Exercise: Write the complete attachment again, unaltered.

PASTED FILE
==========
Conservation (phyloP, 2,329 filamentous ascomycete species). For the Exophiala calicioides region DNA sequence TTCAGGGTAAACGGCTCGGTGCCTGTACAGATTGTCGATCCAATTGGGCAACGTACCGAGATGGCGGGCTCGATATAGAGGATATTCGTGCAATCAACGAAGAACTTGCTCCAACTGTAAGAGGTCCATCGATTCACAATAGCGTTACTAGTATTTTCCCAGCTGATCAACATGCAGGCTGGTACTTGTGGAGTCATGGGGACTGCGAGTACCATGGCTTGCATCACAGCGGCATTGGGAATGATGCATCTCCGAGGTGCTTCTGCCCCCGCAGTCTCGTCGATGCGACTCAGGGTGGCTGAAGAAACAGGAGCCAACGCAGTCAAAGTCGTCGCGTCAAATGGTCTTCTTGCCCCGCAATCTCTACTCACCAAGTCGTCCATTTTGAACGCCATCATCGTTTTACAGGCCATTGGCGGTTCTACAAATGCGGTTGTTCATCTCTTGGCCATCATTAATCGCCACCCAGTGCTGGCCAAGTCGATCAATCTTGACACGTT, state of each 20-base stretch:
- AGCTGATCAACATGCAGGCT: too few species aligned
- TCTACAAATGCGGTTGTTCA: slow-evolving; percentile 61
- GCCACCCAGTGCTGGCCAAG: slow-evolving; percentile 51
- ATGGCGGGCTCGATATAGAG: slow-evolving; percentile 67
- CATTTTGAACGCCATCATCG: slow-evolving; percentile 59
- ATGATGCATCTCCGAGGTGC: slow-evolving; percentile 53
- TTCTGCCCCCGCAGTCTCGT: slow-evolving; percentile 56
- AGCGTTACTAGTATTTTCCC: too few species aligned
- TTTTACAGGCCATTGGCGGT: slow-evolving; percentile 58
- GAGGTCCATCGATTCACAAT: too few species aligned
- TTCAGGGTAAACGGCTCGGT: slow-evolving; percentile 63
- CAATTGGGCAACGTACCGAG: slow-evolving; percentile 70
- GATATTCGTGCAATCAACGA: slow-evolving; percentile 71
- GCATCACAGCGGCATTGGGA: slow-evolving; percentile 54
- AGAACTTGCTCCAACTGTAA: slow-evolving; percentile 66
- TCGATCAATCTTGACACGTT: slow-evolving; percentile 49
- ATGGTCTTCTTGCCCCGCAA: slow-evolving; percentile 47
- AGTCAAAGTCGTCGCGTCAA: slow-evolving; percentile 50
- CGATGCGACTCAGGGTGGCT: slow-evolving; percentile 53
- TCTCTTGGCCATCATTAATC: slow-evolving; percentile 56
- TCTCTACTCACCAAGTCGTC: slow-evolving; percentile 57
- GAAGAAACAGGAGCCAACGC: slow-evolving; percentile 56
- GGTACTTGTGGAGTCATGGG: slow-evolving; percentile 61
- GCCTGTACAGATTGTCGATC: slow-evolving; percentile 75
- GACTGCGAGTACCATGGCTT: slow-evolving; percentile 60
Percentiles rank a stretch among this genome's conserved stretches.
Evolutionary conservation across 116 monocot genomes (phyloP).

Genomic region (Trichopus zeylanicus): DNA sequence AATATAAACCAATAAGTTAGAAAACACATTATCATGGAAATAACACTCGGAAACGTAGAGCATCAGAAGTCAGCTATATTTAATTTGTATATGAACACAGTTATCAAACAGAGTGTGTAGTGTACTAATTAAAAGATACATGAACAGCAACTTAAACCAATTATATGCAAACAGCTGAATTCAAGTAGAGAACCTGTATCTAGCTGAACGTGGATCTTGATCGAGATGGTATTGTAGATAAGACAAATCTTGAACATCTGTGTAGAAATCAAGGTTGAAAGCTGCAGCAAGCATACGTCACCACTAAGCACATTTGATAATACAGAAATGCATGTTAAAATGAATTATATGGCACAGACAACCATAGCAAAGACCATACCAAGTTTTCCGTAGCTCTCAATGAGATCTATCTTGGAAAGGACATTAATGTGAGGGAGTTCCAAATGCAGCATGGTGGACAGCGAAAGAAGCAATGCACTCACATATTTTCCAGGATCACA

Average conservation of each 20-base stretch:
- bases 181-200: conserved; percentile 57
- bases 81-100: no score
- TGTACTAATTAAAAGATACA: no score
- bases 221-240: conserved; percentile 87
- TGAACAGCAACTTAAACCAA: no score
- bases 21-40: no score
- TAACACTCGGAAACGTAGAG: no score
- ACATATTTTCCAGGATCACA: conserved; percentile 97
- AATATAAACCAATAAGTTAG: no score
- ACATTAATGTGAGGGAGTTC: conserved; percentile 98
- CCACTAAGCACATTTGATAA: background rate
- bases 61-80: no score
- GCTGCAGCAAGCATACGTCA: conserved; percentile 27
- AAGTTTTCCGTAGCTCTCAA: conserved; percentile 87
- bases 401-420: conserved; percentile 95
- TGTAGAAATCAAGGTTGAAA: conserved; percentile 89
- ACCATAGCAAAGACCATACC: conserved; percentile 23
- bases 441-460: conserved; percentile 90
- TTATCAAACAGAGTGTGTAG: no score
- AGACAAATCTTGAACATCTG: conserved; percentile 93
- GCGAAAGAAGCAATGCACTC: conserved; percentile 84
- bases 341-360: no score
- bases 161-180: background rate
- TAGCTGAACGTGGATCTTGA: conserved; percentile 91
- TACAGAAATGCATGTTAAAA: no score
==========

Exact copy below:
Conservation (phyloP, 2,329 filamentous ascomycete species). For the Exophiala calicioides region DNA sequence TTCAGGGTAAACGGCTCGGTGCCTGTACAGATTGTCGATCCAATTGGGCAACGTACCGAGATGGCGGGCTCGATATAGAGGATATTCGTGCAATCAACGAAGAACTTGCTCCAACTGTAAGAGGTCCATCGATTCACAATAGCGTTACTAGTATTTTCCCAGCTGATCAACATGCAGGCTGGTACTTGTGGAGTCATGGGGACTGCGAGTACCATGGCTTGCATCACAGCGGCATTGGGAATGATGCATCTCCGAGGTGCTTCTGCCCCCGCAGTCTCGTCGATGCGACTCAGGGTGGCTGAAGAAACAGGAGCCAACGCAGTCAAAGTCGTCGCGTCAAATGGTCTTCTTGCCCCGCAATCTCTACTCACCAAGTCGTCCATTTTGAACGCCATCATCGTTTTACAGGCCATTGGCGGTTCTACAAATGCGGTTGTTCATCTCTTGGCCATCATTAATCGCCACCCAGTGCTGGCCAAGTCGATCAATCTTGACACGTT, state of each 20-base stretch:
- AGCTGATCAACATGCAGGCT: too few species aligned
- TCTACAAATGCGGTTGTTCA: slow-evolving; percentile 61
- GCCACCCAGTGCTGGCCAAG: slow-evolving; percentile 51
- ATGGCGGGCTCGATATAGAG: slow-evolving; percentile 67
- CATTTTGAACGCCATCATCG: slow-evolving; percentile 59
- ATGATGCATCTCCGAGGTGC: slow-evolving; percentile 53
- TTCTGCCCCCGCAGTCTCGT: slow-evolving; percentile 56
- AGCGTTACTAGTATTTTCCC: too few species aligned
- TTTTACAGGCCATTGGCGGT: slow-evolving; percentile 58
- GAGGTCCATCGATTCACAAT: too few species aligned
- TTCAGGGTAAACGGCTCGGT: slow-evolving; percentile 63
- CAATTGGGCAACGTACCGAG: slow-evolving; percentile 70
- GATATTCGTGCAATCAACGA: slow-evolving; percentile 71
- GCATCACAGCGGCATTGGGA: slow-evolving; percentile 54
- AGAACTTGCTCCAACTGTAA: slow-evolving; percentile 66
- TCGATCAATCTTGACACGTT: slow-evolving; percentile 49
- ATGGTCTTCTTGCCCCGCAA: slow-evolving; percentile 47
- AGTCAAAGTCGTCGCGTCAA: slow-evolving; percentile 50
- CGATGCGACTCAGGGTGGCT: slow-evolving; percentile 53
- TCTCTTGGCCATCATTAATC: slow-evolving; percentile 56
- TCTCTACTCACCAAGTCGTC: slow-evolving; percentile 57
- GAAGAAACAGGAGCCAACGC: slow-evolving; percentile 56
- GGTACTTGTGGAGTCATGGG: slow-evolving; percentile 61
- GCCTGTACAGATTGTCGATC: slow-evolving; percentile 75
- GACTGCGAGTACCATGGCTT: slow-evolving; percentile 60
Percentiles rank a stretch among this genome's conserved stretches.
Evolutionary conservation across 116 monocot genomes (phyloP).

Genomic region (Trichopus zeylanicus): DNA sequence AATATAAACCAATAAGTTAGAAAACACATTATCATGGAAATAACACTCGGAAACGTAGAGCATCAGAAGTCAGCTATATTTAATTTGTATATGAACACAGTTATCAAACAGAGTGTGTAGTGTACTAATTAAAAGATACATGAACAGCAACTTAAACCAATTATATGCAAACAGCTGAATTCAAGTAGAGAACCTGTATCTAGCTGAACGTGGATCTTGATCGAGATGGTATTGTAGATAAGACAAATCTTGAACATCTGTGTAGAAATCAAGGTTGAAAGCTGCAGCAAGCATACGTCACCACTAAGCACATTTGATAATACAGAAATGCATGTTAAAATGAATTATATGGCACAGACAACCATAGCAAAGACCATACCAAGTTTTCCGTAGCTCTCAATGAGATCTATCTTGGAAAGGACATTAATGTGAGGGAGTTCCAAATGCAGCATGGTGGACAGCGAAAGAAGCAATGCACTCACATATTTTCCAGGATCACA

Average conservation of each 20-base stretch:
- bases 181-200: conserved; percentile 57
- bases 81-100: no score
- TGTACTAATTAAAAGATACA: no score
- bases 221-240: conserved; percentile 87
- TGAACAGCAACTTAAACCAA: no score
- bases 21-40: no score
- TAACACTCGGAAACGTAGAG: no score
- ACATATTTTCCAGGATCACA: conserved; percentile 97
- AATATAAACCAATAAGTTAG: no score
- ACATTAATGTGAGGGAGTTC: conserved; percentile 98
- CCACTAAGCACATTTGATAA: background rate
- bases 61-80: no score
- GCTGCAGCAAGCATACGTCA: conserved; percentile 27
- AAGTTTTCCGTAGCTCTCAA: conserved; percentile 87
- bases 401-420: conserved; percentile 95
- TGTAGAAATCAAGGTTGAAA: conserved; percentile 89
- ACCATAGCAAAGACCATACC: conserved; percentile 23
- bases 441-460: conserved; percentile 90
- TTATCAAACAGAGTGTGTAG: no score
- AGACAAATCTTGAACATCTG: conserved; percentile 93
- GCGAAAGAAGCAATGCACTC: conserved; percentile 84
- bases 341-360: no score
- bases 161-180: background rate
- TAGCTGAACGTGGATCTTGA: conserved; percentile 91
- TACAGAAATGCATGTTAAAA: no score